NTSB Identification: NYC02FA060.
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Accident occurred Sunday, February 17, 2002 in Exeter, RI
Probable Cause Approval Date: 01/16/2003
Aircraft: Rockwell 500S, registration: N999N
Injuries: 1 Fatal.

NTSB investigators either traveled in support of this investigation or conducted a significant amount of investigative work without any travel, and used data obtained from various sources to prepare this aircraft accident report.

The airplane was in instrument meteorological conditions and the pilot was cleared for an approach. As the airplane neared the final approach fix, the controller observed the airplane diverge from the approach course and change altitude rapidly. Shortly thereafter, the pilot said he had "all sorts of problems." The pilot requested and received vectors to an alternate airport. At 1748:29, the pilot was cleared for an ILS approach and was told to report when "established" on the approach. When asked if he was established on the ILS course, the pilot replied "I sure hope so." The controller observed the airplane descend below the published glide slope intercept altitude and advised the pilot to climb back to 2,000 feet. The pilot reported "I have problems." When asked the nature of the problem, the pilot reported "...I'm all over the place...I think I'm iced up..." Radar data indicated the airplane's radar track began following a left descending turn from 1,900 feet, about 1 minute before radar contact was lost. At 1751:33, the controller advised the pilot that his altitude was 1,000 feet, and requested that he climb to 3,000 feet. The pilot responded, "hey, I'm trying like hell." Radar contact with the airplane was lost about 1752, at 800 feet. A witness near the accident site stated he observed the airplane come out of the clouds, "wobbling" from side to side, make a "hard" left turn and strike the ground. He stated the engine was "loud" and seemed to be at "full throttle." Examination of the airplane did not reveal any pre impact mechanical malfunctions. The pilot purchased the accident airplane about 2 months prior to the accident. His total flight time in make and model was estimated to be about 200 hours. Airman's Meteorological Information (AIRMET) Zulu, Update 4, for Ice and Freezing Level was valid for the accident site area at the time of the accident. The AIRMET advised of occasional moderate rime/mixed icing in cloud in precipitation below 12,000 feet. The AIRMET reported the freezing level was from the surface to 4,000 feet. According to United States Naval Observatory astronomical data obtained for the accident site area, Sunset occurred at 1723, and the end of civil twilight was at 1751. The airplane was equipped with both wing leading edge and empennage de-icing boots. The switches for the de-icing boots were observed in the "Auto" position. The propeller de-ice and windshield anti-ice switches were observed in the "off" position.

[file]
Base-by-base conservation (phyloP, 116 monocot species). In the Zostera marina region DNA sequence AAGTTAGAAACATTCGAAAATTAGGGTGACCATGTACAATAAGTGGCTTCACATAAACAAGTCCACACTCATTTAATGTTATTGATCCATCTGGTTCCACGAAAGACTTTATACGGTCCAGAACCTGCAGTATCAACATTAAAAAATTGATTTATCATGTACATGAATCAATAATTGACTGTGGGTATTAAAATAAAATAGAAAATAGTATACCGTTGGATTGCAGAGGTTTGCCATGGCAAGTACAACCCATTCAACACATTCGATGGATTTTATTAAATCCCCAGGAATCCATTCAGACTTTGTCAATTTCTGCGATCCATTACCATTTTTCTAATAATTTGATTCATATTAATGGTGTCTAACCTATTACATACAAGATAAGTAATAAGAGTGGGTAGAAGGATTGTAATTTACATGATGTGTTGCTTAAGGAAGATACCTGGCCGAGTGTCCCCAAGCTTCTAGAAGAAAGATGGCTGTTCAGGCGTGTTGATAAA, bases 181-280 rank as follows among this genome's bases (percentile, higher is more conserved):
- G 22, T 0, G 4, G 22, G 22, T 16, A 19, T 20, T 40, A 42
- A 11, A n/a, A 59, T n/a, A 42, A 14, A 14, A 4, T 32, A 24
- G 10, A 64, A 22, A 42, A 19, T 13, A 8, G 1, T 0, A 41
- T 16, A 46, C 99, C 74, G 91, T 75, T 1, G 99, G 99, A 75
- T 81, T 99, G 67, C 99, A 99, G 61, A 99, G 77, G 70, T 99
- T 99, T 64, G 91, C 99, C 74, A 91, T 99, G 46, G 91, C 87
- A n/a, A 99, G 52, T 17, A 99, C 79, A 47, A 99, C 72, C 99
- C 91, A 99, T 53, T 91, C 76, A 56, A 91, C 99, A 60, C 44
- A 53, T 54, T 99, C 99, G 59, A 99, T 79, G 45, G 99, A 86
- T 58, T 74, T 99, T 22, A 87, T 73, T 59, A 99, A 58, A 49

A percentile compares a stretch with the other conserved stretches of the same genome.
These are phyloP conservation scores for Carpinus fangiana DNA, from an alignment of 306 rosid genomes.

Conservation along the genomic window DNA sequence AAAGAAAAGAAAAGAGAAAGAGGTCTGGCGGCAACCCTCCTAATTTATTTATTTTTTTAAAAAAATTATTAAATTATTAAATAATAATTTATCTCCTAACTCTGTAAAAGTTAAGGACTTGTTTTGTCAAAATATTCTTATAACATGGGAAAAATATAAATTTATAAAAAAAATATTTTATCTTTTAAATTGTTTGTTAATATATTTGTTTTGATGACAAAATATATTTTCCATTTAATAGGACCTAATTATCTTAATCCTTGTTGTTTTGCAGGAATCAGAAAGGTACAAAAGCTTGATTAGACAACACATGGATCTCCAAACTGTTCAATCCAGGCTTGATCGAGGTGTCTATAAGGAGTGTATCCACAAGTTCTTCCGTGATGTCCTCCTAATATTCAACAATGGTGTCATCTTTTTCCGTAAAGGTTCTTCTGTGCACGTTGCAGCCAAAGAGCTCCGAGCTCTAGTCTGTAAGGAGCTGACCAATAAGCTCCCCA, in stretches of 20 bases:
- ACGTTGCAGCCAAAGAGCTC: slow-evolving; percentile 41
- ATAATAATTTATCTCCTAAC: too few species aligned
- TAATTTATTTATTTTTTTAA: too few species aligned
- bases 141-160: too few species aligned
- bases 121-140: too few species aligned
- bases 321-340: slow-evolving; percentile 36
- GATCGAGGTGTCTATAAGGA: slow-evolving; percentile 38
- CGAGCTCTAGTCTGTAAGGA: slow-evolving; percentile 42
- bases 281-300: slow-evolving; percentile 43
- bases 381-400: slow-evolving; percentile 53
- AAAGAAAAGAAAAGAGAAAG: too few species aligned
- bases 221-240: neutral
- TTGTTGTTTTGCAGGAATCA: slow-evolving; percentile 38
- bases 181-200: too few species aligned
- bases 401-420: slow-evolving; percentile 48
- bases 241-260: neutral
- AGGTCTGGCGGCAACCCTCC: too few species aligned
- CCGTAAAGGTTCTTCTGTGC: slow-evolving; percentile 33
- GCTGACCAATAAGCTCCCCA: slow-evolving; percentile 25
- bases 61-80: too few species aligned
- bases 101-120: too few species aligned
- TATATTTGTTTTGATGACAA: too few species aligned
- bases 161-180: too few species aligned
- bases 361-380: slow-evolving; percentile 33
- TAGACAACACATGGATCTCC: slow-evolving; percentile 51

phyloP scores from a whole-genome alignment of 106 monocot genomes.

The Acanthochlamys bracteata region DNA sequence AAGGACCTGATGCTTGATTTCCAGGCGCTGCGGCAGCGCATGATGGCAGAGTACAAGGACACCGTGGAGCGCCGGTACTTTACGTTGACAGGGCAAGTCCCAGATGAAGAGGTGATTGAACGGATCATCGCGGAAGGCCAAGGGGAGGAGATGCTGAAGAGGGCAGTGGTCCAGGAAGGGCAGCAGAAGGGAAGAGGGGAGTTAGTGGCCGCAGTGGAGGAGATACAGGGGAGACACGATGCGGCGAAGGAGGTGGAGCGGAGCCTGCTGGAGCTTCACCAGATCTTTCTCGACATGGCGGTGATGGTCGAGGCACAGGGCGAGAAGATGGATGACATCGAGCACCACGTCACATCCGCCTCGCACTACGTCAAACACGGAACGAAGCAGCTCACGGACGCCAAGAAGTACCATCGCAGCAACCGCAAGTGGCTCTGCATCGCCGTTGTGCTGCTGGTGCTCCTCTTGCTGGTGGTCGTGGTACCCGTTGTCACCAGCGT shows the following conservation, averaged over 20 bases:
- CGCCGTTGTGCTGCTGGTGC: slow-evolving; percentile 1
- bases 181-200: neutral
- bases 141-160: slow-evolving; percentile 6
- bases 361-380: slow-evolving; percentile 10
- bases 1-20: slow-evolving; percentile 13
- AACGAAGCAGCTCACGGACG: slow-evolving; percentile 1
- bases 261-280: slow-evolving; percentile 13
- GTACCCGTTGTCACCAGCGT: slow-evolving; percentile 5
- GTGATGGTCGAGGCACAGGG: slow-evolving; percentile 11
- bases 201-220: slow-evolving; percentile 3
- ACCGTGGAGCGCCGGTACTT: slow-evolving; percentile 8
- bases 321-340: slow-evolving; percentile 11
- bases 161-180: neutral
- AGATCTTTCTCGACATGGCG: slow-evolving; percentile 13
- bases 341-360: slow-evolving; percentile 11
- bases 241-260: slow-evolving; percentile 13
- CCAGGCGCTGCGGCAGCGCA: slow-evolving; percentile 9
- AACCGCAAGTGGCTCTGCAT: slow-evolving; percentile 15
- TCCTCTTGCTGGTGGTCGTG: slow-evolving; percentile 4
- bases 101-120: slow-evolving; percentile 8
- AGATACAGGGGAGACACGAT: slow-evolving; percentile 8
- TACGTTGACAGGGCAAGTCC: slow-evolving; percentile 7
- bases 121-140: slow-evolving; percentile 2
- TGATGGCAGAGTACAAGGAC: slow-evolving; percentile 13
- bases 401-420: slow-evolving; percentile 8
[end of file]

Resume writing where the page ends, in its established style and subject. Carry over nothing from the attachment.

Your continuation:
The National Transportation Safety Board determines the probable cause(s) of this accident to be:

The pilot's failure to maintain control after encountering icing conditions while on approach for landing. Factors in this accident were the night light conditions and pilot's failure to select the airplane's propeller de-icing switches to the "on" position.

Full narrative available

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